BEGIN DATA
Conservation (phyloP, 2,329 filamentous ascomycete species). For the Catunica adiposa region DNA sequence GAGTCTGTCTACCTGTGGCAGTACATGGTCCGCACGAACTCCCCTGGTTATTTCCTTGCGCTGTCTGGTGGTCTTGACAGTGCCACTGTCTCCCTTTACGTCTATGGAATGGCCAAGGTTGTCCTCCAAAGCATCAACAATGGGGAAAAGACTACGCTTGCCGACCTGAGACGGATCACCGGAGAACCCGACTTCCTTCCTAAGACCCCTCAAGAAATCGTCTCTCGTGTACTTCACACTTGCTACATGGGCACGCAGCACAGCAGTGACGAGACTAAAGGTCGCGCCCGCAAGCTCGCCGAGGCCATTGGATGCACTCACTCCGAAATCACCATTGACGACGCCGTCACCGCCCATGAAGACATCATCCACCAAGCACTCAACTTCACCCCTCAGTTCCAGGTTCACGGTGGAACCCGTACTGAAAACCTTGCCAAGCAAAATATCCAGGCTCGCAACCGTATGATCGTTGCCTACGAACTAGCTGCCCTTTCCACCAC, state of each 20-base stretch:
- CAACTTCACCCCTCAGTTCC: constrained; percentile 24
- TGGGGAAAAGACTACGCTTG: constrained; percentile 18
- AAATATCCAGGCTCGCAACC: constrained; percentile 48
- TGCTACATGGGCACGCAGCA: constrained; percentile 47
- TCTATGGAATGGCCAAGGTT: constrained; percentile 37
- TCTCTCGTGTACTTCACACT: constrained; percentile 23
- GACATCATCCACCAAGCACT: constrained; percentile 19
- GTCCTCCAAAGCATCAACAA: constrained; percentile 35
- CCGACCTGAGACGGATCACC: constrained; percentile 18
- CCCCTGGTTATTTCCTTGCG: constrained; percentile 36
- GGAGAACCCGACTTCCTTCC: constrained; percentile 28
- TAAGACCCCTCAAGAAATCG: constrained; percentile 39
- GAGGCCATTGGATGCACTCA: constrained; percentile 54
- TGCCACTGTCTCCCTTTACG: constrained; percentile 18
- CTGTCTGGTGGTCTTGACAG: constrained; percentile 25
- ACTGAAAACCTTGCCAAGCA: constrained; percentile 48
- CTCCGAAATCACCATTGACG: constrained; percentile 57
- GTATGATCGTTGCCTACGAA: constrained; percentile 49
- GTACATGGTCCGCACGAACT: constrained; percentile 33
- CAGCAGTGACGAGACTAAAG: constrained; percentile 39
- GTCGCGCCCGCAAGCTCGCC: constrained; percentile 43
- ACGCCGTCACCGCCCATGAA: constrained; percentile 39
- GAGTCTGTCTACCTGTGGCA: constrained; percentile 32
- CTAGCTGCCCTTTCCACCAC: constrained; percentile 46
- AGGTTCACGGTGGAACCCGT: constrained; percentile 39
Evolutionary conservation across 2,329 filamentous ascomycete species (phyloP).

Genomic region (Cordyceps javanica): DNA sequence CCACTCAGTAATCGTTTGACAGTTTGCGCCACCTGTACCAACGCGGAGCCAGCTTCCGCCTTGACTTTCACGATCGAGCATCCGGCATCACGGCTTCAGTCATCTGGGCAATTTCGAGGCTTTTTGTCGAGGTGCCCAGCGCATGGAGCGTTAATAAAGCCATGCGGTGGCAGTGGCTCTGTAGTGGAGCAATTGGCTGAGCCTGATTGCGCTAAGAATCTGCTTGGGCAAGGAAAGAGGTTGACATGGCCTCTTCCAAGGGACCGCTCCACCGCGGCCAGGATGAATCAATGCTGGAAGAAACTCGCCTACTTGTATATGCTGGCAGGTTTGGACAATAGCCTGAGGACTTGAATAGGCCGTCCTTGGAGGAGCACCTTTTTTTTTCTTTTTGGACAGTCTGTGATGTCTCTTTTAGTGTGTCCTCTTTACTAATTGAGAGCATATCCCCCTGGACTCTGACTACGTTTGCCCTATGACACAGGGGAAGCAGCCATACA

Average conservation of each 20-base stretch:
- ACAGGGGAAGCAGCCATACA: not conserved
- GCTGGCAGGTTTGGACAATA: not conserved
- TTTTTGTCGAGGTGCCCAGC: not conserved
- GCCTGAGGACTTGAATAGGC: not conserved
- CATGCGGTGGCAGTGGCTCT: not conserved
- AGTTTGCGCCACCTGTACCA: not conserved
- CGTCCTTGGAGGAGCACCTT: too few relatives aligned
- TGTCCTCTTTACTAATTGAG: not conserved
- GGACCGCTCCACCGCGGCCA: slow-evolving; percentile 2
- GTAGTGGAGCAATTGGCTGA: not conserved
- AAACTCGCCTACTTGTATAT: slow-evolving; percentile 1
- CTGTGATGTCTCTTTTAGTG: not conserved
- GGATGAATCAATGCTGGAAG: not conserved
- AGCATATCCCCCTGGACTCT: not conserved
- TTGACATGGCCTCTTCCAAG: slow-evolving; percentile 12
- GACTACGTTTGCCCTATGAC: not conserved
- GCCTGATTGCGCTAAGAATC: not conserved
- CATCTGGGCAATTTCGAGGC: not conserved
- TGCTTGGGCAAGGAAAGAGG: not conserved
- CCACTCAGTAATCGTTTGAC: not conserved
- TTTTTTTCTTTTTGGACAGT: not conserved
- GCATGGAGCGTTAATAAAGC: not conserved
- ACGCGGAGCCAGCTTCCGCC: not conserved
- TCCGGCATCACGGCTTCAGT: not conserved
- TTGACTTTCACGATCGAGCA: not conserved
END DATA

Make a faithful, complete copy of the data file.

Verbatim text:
Conservation (phyloP, 2,329 filamentous ascomycete species). For the Catunica adiposa region DNA sequence GAGTCTGTCTACCTGTGGCAGTACATGGTCCGCACGAACTCCCCTGGTTATTTCCTTGCGCTGTCTGGTGGTCTTGACAGTGCCACTGTCTCCCTTTACGTCTATGGAATGGCCAAGGTTGTCCTCCAAAGCATCAACAATGGGGAAAAGACTACGCTTGCCGACCTGAGACGGATCACCGGAGAACCCGACTTCCTTCCTAAGACCCCTCAAGAAATCGTCTCTCGTGTACTTCACACTTGCTACATGGGCACGCAGCACAGCAGTGACGAGACTAAAGGTCGCGCCCGCAAGCTCGCCGAGGCCATTGGATGCACTCACTCCGAAATCACCATTGACGACGCCGTCACCGCCCATGAAGACATCATCCACCAAGCACTCAACTTCACCCCTCAGTTCCAGGTTCACGGTGGAACCCGTACTGAAAACCTTGCCAAGCAAAATATCCAGGCTCGCAACCGTATGATCGTTGCCTACGAACTAGCTGCCCTTTCCACCAC, state of each 20-base stretch:
- CAACTTCACCCCTCAGTTCC: constrained; percentile 24
- TGGGGAAAAGACTACGCTTG: constrained; percentile 18
- AAATATCCAGGCTCGCAACC: constrained; percentile 48
- TGCTACATGGGCACGCAGCA: constrained; percentile 47
- TCTATGGAATGGCCAAGGTT: constrained; percentile 37
- TCTCTCGTGTACTTCACACT: constrained; percentile 23
- GACATCATCCACCAAGCACT: constrained; percentile 19
- GTCCTCCAAAGCATCAACAA: constrained; percentile 35
- CCGACCTGAGACGGATCACC: constrained; percentile 18
- CCCCTGGTTATTTCCTTGCG: constrained; percentile 36
- GGAGAACCCGACTTCCTTCC: constrained; percentile 28
- TAAGACCCCTCAAGAAATCG: constrained; percentile 39
- GAGGCCATTGGATGCACTCA: constrained; percentile 54
- TGCCACTGTCTCCCTTTACG: constrained; percentile 18
- CTGTCTGGTGGTCTTGACAG: constrained; percentile 25
- ACTGAAAACCTTGCCAAGCA: constrained; percentile 48
- CTCCGAAATCACCATTGACG: constrained; percentile 57
- GTATGATCGTTGCCTACGAA: constrained; percentile 49
- GTACATGGTCCGCACGAACT: constrained; percentile 33
- CAGCAGTGACGAGACTAAAG: constrained; percentile 39
- GTCGCGCCCGCAAGCTCGCC: constrained; percentile 43
- ACGCCGTCACCGCCCATGAA: constrained; percentile 39
- GAGTCTGTCTACCTGTGGCA: constrained; percentile 32
- CTAGCTGCCCTTTCCACCAC: constrained; percentile 46
- AGGTTCACGGTGGAACCCGT: constrained; percentile 39
Evolutionary conservation across 2,329 filamentous ascomycete species (phyloP).

Genomic region (Cordyceps javanica): DNA sequence CCACTCAGTAATCGTTTGACAGTTTGCGCCACCTGTACCAACGCGGAGCCAGCTTCCGCCTTGACTTTCACGATCGAGCATCCGGCATCACGGCTTCAGTCATCTGGGCAATTTCGAGGCTTTTTGTCGAGGTGCCCAGCGCATGGAGCGTTAATAAAGCCATGCGGTGGCAGTGGCTCTGTAGTGGAGCAATTGGCTGAGCCTGATTGCGCTAAGAATCTGCTTGGGCAAGGAAAGAGGTTGACATGGCCTCTTCCAAGGGACCGCTCCACCGCGGCCAGGATGAATCAATGCTGGAAGAAACTCGCCTACTTGTATATGCTGGCAGGTTTGGACAATAGCCTGAGGACTTGAATAGGCCGTCCTTGGAGGAGCACCTTTTTTTTTCTTTTTGGACAGTCTGTGATGTCTCTTTTAGTGTGTCCTCTTTACTAATTGAGAGCATATCCCCCTGGACTCTGACTACGTTTGCCCTATGACACAGGGGAAGCAGCCATACA

Average conservation of each 20-base stretch:
- ACAGGGGAAGCAGCCATACA: not conserved
- GCTGGCAGGTTTGGACAATA: not conserved
- TTTTTGTCGAGGTGCCCAGC: not conserved
- GCCTGAGGACTTGAATAGGC: not conserved
- CATGCGGTGGCAGTGGCTCT: not conserved
- AGTTTGCGCCACCTGTACCA: not conserved
- CGTCCTTGGAGGAGCACCTT: too few relatives aligned
- TGTCCTCTTTACTAATTGAG: not conserved
- GGACCGCTCCACCGCGGCCA: slow-evolving; percentile 2
- GTAGTGGAGCAATTGGCTGA: not conserved
- AAACTCGCCTACTTGTATAT: slow-evolving; percentile 1
- CTGTGATGTCTCTTTTAGTG: not conserved
- GGATGAATCAATGCTGGAAG: not conserved
- AGCATATCCCCCTGGACTCT: not conserved
- TTGACATGGCCTCTTCCAAG: slow-evolving; percentile 12
- GACTACGTTTGCCCTATGAC: not conserved
- GCCTGATTGCGCTAAGAATC: not conserved
- CATCTGGGCAATTTCGAGGC: not conserved
- TGCTTGGGCAAGGAAAGAGG: not conserved
- CCACTCAGTAATCGTTTGAC: not conserved
- TTTTTTTCTTTTTGGACAGT: not conserved
- GCATGGAGCGTTAATAAAGC: not conserved
- ACGCGGAGCCAGCTTCCGCC: not conserved
- TCCGGCATCACGGCTTCAGT: not conserved
- TTGACTTTCACGATCGAGCA: not conserved